- Obama military strategy too weak for future security, panel reports
- Sen. Tom Coburn vows to slow down budget-busting bills ahead of recess
- Obama fantasizes about more executive power, signs new order on federal contractors
- Clintons call Klein, Halper, Kessler ‘a Hat Trick of despicable actors’: report
- Boehner accuses Obama of ‘legacy of lawlessness’
- Pro-marijuana group claims responsibility for Brooklyn Bridge flag swap
- Young adults shun Obamacare mostly due to cost: survey
- Stabbing attack on transgender girl, 15, was ‘bias motivated,’ police say
- LGBT adults still lean overwhelmingly toward Democratic Party
- Lawmakers rattled by Syria genocide horrors, call on Obama to act
New BlackBerry coming to the US on March 22
Question of the Day
TORONTO (AP) - BlackBerry-maker Research In Motion will launch its new touchscreen smartphone in the U.S. with AT&T on March 22. The release will come several weeks after RIM launched the much-delayed devices elsewhere.
AT&T said Monday that the Z10 will be available for $199.99 with a two-year contract. Sales of the device began in the U.K. and Canada shortly after RIM unveiled the phone in late January.
The redesigned BlackBerry is RIM’s attempt at a comeback. The pioneering brand lost its cachet not long after Apple’s 2007 release of the iPhone, which reset consumers’ expectations for what a smartphone should do.
RIM Chief Executive Thorsten Heins said previously he was disappointed the new BlackBerry would not be released in the U.S. until mid-March, but he said the U.S. and its phone carriers have a rigid testing system.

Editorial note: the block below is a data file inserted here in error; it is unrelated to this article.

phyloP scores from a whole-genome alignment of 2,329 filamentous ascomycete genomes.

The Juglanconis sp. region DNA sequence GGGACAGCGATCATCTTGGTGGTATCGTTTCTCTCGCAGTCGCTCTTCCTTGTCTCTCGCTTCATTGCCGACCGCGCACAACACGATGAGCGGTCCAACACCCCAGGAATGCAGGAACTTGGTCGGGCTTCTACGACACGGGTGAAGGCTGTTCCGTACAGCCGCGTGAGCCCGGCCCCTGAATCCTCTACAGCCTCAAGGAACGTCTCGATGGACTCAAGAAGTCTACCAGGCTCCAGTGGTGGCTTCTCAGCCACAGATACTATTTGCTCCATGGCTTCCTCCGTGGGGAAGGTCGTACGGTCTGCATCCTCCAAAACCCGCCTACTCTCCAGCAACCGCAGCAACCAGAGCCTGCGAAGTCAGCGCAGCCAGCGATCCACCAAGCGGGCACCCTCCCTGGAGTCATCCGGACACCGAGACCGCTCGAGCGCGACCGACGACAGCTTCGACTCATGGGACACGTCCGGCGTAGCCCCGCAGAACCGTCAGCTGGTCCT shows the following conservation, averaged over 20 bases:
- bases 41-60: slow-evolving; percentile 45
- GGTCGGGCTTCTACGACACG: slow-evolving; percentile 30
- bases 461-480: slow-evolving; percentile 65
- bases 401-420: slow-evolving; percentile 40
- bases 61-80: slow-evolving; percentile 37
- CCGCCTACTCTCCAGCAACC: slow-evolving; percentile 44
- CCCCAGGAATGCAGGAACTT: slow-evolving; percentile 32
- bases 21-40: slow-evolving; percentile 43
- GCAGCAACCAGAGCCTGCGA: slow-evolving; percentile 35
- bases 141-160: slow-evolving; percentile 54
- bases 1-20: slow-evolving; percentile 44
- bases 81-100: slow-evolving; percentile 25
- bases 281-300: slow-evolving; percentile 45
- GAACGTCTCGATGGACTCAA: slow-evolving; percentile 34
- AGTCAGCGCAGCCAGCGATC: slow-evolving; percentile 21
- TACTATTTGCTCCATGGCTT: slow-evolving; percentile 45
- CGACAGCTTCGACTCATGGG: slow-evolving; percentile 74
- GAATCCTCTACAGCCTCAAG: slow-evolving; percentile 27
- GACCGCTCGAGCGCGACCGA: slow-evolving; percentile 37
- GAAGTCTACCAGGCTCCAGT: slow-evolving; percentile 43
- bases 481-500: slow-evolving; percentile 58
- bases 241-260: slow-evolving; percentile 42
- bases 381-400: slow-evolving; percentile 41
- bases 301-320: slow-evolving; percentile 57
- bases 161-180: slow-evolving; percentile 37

Heins told The Associated Press last month that the company would have to regain market share in the U.S. for BlackBerry to be successful. The U.S. has been one market in which RIM has been particularly hurt. The iPhone and phones running Google’s Android software now dominate. According to research firm IDC, shipments of BlackBerry phones plummeted from 46 percent of the U.S. market in 2008 to 2 percent in 2012.
Heins also suggested to the AP that a modern BlackBerry with a physical keyboard might not arrive in the U.S. until May or June, a month or two behind other parts of the world. Heins said the physical keyboard version, the BlackBerry Q10, will likely come out eight to 10 weeks after a carrier releases a model with only a touch screen, the BlackBerry Z10. With the Z10 set for release in the U.S. on March 22, eight to 10 weeks brings the U.S. date for the Q10 to mid-May to early June.
Shares jumped $1.32, or 10.1 percent, to $14.38 in midday trading on the Nasdaq. BGC Financial analyst Colin Gillis said the stock move is based a report quoting Lenovo’s chief executive as saying he might be interested in an acquisition of RIM. Gillis and Jefferies analyst Peter Misek said a Chinese acquisition is unlikely due to security concerns.
Misek said checks by Jefferies indicate that the Z10 is sold out in many new developing markets including India and said many carriers are scrambling for supply, but Gillis noted RIM’s U.S. release will go up against Samsung’s next Galaxy smartphone which is expected to be unveiled on Thursday.
“If that makes the splash that people think it may, you don’t want to be the guy that’s coming out a week later,” Gillis said.
TWT Video Picks
By Donald Lambro
The president writes off jobless Americans who have given up
- Inside the Ring: Israel surprised by Hamas tunnel network
- Army's 3-D printed bombs to create 'a whole new universe' of lethal capabilities
- Chicken pox outbreak puts illegal immigrant facility on lockdown
- GOP leaders delay border bill, leave Obama in control
- Report: 40% of weapons sent to Afghanistan are unaccounted for
- CRUZ: A tale of two hospitals: One in Israel, one in Gaza
- Bill Clinton audio surfaces from Sept. 10, 2001: 'I could have killed' Osama bin Laden
- CIA admits improperly hacking Senate computers in search of Bush-era information
- Israel surprised by Hamas tunnel network
- Colorado poll shows women tuning out Democrats' 'war on women' strategy
Obama's biggest White House 'fails'
Celebrities turned politicians
Athletes turned actors
20 gadgets that changed the world